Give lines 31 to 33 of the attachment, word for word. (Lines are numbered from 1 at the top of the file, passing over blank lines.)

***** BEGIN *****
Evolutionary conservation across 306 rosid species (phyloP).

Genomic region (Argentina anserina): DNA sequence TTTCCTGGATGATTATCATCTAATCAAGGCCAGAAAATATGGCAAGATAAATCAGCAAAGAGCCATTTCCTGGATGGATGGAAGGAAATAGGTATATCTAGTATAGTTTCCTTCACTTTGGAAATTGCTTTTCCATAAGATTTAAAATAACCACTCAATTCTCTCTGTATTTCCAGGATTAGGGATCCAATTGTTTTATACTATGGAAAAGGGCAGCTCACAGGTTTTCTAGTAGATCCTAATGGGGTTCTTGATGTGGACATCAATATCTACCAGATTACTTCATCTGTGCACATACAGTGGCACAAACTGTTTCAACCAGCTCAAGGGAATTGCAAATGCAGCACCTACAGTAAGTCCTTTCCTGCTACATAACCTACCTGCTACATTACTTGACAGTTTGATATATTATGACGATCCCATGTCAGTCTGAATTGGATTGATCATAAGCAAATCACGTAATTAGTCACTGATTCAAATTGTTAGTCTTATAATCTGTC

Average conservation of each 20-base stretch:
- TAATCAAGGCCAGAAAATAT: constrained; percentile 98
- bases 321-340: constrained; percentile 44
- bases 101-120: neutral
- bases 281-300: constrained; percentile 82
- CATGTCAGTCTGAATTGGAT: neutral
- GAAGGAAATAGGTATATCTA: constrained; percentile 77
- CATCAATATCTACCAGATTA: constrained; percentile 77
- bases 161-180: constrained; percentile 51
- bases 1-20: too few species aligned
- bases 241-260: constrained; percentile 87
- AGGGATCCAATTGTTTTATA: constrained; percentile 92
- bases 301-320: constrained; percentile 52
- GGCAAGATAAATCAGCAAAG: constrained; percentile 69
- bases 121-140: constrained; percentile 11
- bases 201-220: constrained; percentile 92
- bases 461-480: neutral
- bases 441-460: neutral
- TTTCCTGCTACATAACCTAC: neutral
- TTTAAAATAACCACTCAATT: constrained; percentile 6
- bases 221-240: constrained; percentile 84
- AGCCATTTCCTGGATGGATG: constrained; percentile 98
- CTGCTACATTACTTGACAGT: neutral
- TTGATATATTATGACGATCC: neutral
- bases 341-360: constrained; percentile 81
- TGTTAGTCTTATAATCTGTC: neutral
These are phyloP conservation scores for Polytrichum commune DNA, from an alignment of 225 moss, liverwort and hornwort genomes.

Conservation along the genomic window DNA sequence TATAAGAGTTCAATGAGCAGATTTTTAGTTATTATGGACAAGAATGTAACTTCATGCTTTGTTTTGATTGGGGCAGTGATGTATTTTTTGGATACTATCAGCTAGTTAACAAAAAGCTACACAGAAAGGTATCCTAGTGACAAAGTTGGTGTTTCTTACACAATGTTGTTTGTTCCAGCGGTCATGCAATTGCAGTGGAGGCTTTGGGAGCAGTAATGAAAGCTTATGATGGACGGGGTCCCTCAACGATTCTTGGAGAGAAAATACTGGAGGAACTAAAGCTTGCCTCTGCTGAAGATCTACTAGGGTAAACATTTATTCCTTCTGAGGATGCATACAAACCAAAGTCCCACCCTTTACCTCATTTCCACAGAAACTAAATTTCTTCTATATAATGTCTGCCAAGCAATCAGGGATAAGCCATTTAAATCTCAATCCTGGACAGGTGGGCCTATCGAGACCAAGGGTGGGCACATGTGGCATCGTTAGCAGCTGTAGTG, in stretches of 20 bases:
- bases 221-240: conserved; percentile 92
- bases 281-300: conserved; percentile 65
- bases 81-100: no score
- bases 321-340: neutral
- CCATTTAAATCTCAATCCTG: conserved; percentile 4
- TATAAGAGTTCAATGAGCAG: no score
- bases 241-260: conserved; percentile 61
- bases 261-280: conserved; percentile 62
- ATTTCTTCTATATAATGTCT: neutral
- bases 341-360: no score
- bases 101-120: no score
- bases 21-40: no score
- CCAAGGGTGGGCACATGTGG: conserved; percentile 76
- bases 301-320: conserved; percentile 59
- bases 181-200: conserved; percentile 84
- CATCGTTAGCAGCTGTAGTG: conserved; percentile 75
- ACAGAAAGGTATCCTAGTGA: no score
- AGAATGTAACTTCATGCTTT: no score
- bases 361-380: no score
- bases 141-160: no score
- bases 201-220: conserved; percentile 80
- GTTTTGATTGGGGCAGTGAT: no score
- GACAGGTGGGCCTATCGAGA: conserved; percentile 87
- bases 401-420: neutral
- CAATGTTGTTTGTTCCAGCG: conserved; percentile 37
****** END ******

- bases 221-240: conserved; percentile 92
- bases 281-300: conserved; percentile 65
- bases 81-100: no score